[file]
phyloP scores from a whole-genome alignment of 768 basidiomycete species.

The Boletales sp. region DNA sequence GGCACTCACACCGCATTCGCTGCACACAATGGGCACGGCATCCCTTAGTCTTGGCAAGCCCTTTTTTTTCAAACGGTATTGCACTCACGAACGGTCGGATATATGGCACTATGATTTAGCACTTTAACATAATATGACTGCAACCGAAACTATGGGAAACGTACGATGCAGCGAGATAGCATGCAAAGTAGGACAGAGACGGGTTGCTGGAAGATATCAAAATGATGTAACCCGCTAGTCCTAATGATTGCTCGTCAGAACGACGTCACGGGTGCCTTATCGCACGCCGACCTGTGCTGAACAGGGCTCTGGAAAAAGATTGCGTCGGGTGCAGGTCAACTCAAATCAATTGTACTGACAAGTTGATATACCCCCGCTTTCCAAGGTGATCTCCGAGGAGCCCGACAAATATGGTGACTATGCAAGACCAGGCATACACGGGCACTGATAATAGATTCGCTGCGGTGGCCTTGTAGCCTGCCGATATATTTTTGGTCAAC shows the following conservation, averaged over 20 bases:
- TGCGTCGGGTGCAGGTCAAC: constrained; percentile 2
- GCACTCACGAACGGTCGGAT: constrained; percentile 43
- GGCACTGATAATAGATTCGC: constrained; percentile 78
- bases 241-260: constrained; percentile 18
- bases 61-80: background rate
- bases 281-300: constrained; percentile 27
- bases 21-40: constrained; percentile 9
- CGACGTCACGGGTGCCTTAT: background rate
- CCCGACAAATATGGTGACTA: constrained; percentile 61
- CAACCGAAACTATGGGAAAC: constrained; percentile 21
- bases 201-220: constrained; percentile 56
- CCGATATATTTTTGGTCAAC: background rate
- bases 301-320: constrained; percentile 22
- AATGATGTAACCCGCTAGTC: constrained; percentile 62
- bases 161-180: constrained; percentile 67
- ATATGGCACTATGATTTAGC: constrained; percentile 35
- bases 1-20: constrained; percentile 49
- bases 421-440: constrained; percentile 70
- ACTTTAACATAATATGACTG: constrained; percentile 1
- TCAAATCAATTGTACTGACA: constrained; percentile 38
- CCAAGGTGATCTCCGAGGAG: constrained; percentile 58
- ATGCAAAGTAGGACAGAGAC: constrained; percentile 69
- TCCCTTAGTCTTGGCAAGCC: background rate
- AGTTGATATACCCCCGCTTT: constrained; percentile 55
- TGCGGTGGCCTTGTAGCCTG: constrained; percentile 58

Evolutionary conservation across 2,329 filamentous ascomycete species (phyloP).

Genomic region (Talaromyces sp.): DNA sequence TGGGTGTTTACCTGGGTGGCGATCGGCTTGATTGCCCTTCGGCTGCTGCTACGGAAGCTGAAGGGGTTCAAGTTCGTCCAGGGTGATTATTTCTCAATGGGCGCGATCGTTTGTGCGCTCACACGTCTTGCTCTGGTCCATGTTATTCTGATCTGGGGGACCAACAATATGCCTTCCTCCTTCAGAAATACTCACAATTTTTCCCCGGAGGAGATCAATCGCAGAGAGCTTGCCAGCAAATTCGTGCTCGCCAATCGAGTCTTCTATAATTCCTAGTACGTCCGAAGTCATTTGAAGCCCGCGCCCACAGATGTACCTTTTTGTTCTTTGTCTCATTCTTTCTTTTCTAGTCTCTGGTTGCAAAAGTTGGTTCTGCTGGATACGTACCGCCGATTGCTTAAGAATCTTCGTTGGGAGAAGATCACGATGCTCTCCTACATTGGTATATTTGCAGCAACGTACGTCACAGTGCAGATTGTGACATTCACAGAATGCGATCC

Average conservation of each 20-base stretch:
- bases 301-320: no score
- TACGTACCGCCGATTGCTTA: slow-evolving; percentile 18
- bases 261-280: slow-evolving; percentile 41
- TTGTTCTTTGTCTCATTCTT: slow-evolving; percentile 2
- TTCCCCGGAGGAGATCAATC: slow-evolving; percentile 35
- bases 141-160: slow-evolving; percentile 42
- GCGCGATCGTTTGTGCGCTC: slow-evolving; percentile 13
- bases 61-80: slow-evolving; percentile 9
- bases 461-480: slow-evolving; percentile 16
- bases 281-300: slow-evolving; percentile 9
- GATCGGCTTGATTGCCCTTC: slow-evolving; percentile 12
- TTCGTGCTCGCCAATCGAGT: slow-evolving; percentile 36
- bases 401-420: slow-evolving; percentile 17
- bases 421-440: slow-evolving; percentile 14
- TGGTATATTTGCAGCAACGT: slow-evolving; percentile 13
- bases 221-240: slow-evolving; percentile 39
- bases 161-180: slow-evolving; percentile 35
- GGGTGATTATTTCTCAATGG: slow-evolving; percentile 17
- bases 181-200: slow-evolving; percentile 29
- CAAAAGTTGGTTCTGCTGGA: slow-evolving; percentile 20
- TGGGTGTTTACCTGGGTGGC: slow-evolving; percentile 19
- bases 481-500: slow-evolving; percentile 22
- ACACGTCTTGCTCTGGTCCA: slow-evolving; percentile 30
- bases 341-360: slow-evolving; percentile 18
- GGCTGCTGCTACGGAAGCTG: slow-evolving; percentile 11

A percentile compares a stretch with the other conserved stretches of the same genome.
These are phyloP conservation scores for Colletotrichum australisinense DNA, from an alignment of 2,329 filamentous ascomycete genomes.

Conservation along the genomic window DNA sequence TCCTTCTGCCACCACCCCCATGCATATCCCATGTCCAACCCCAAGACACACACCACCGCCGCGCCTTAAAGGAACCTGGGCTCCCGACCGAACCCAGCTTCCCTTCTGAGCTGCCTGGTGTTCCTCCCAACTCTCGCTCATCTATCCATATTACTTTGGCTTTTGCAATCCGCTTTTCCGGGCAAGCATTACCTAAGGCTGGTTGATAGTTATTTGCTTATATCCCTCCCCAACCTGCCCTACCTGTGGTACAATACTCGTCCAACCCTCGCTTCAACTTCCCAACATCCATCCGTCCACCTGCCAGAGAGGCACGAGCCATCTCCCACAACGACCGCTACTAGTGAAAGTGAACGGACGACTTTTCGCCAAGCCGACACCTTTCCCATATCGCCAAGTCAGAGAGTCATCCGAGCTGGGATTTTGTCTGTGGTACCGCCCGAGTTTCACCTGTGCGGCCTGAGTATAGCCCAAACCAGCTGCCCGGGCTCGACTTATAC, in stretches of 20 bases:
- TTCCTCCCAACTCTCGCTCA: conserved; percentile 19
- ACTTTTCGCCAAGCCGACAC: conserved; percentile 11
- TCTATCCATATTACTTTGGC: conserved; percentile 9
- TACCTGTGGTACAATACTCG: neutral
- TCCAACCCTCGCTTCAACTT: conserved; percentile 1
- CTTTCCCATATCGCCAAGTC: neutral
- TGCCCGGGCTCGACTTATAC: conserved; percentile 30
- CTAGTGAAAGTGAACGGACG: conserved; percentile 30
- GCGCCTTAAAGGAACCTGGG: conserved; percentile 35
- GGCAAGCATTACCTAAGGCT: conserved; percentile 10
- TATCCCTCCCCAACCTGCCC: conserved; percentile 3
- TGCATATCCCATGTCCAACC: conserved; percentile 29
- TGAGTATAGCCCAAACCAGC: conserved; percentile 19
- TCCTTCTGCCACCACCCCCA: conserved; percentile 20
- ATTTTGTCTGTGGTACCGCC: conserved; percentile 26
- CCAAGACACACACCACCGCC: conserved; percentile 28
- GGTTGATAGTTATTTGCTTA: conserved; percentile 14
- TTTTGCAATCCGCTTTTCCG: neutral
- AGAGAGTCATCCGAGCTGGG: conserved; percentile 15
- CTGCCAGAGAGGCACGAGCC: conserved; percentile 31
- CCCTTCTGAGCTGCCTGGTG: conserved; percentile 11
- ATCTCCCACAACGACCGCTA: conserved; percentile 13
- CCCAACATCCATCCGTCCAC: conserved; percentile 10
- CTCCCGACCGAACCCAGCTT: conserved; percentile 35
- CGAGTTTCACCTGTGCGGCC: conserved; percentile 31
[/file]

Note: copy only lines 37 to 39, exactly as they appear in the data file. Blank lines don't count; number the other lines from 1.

- GCGCGATCGTTTGTGCGCTC: slow-evolving; percentile 13
- bases 61-80: slow-evolving; percentile 9
- bases 461-480: slow-evolving; percentile 16